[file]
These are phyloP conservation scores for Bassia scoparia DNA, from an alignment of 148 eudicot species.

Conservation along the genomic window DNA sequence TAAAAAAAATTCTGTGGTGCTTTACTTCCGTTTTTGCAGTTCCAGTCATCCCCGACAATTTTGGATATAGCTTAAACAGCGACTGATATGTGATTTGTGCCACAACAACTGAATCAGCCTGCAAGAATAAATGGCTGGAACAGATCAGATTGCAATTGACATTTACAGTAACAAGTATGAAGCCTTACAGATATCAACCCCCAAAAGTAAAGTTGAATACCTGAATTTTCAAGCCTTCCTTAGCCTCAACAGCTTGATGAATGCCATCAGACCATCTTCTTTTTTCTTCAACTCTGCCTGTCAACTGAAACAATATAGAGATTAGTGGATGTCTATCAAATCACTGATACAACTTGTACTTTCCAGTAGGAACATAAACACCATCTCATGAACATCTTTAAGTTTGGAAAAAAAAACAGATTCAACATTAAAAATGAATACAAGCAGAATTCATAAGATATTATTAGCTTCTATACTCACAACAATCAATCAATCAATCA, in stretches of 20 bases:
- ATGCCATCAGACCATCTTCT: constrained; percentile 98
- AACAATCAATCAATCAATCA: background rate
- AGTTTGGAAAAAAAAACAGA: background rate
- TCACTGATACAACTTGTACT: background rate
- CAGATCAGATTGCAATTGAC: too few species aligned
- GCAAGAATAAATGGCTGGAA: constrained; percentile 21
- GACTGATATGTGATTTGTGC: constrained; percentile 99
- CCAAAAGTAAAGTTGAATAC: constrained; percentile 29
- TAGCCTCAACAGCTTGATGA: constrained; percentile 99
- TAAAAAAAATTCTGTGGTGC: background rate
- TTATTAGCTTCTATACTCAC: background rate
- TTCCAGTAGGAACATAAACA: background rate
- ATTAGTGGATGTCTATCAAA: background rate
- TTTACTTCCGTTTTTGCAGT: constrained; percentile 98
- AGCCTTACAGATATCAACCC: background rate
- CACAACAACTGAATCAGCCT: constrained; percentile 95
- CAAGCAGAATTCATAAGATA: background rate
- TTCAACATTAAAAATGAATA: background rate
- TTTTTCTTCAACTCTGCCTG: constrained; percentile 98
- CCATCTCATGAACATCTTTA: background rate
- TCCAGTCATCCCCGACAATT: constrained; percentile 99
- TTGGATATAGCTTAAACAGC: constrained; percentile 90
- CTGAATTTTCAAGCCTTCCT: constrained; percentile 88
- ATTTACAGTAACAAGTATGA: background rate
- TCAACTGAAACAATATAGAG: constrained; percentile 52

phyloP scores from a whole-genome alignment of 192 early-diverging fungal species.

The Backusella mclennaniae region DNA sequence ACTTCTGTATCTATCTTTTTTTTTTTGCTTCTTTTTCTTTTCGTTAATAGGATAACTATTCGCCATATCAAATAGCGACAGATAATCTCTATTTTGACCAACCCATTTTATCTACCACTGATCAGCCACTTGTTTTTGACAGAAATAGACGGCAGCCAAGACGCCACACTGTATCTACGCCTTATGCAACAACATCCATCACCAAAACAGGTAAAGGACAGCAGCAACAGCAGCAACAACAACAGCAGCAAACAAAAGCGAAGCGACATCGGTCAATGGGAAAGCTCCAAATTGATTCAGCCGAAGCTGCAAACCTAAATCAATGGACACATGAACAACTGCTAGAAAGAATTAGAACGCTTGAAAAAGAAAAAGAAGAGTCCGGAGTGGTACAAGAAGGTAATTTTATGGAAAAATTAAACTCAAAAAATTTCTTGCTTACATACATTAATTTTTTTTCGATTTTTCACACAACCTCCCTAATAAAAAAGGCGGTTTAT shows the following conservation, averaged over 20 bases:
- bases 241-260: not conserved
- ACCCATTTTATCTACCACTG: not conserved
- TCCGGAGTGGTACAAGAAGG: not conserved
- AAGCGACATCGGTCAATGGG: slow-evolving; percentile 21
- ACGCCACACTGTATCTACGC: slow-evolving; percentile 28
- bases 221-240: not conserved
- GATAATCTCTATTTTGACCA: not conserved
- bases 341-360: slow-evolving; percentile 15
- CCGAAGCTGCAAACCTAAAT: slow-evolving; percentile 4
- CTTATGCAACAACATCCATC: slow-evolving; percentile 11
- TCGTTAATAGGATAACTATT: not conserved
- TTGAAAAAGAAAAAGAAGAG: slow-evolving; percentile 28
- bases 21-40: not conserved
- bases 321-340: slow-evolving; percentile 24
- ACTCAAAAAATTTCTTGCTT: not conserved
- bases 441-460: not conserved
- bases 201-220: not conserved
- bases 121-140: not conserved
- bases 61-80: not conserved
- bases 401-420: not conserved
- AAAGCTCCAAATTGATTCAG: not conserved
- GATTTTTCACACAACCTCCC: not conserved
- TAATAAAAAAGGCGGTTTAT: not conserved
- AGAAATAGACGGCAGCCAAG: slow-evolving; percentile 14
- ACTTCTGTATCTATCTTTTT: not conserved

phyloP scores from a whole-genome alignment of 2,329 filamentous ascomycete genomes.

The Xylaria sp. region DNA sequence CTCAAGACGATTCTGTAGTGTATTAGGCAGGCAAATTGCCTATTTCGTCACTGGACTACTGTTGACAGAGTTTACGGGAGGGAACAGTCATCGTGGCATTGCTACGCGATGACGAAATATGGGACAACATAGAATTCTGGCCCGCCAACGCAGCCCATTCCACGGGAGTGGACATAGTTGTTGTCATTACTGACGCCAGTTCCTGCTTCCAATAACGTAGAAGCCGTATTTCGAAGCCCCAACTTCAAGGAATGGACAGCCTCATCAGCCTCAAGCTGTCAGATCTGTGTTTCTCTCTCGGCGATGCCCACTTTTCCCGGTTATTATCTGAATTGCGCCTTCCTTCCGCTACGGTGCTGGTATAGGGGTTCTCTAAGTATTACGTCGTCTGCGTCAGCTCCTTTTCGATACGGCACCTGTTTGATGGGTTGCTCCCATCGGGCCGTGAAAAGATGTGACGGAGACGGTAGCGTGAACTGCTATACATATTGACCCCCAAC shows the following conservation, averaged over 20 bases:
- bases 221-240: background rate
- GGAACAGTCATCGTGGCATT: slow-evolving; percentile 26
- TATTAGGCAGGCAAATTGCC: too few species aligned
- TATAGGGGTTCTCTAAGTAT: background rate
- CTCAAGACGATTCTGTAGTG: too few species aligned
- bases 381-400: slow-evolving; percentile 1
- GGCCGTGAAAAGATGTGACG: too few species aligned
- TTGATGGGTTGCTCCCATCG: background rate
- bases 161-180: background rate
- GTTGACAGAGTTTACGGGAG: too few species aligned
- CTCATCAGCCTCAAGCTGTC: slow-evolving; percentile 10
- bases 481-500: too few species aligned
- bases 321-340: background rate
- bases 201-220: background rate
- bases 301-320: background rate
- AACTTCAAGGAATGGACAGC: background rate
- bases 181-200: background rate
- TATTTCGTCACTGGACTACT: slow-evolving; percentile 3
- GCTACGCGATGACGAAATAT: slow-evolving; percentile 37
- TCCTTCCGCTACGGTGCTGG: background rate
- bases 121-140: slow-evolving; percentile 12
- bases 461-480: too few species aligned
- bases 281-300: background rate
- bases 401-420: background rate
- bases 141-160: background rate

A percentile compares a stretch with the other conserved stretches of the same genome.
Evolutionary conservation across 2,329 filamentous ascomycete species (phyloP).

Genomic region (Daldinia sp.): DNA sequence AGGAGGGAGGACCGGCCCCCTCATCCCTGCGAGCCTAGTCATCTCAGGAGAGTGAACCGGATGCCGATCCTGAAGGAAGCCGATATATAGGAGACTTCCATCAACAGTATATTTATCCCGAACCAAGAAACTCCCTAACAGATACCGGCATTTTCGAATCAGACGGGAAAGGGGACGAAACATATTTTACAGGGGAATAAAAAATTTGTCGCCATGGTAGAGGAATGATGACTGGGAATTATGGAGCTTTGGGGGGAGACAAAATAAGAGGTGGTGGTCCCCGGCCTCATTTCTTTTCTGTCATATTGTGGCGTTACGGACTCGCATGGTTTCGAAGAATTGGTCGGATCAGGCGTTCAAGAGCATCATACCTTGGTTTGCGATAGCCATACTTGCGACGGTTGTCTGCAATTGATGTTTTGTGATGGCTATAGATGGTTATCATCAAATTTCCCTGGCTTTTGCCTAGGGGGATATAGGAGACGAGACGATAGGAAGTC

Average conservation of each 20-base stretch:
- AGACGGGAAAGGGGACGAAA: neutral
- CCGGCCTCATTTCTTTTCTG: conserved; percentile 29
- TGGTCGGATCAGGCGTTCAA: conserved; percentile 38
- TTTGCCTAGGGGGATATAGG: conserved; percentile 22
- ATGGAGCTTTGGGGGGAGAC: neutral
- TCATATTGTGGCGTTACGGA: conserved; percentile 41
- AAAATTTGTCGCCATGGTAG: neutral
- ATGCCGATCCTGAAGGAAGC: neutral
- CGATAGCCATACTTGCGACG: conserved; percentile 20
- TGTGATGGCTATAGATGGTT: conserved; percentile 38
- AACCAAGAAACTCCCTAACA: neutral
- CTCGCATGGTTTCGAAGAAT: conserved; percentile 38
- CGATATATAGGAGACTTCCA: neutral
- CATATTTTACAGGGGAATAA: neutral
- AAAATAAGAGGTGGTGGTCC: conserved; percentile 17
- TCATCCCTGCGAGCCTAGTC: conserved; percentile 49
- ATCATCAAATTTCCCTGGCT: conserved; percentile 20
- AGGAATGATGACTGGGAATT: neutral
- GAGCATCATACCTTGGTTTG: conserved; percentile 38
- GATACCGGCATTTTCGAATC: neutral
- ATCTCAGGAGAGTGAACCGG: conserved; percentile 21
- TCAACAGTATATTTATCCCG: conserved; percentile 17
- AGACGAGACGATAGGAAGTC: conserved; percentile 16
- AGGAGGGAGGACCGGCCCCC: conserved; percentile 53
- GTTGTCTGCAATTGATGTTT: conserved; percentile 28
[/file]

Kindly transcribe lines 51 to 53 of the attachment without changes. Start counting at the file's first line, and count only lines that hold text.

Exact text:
- GATTTTTCACACAACCTCCC: not conserved
- TAATAAAAAAGGCGGTTTAT: not conserved
- AGAAATAGACGGCAGCCAAG: slow-evolving; percentile 14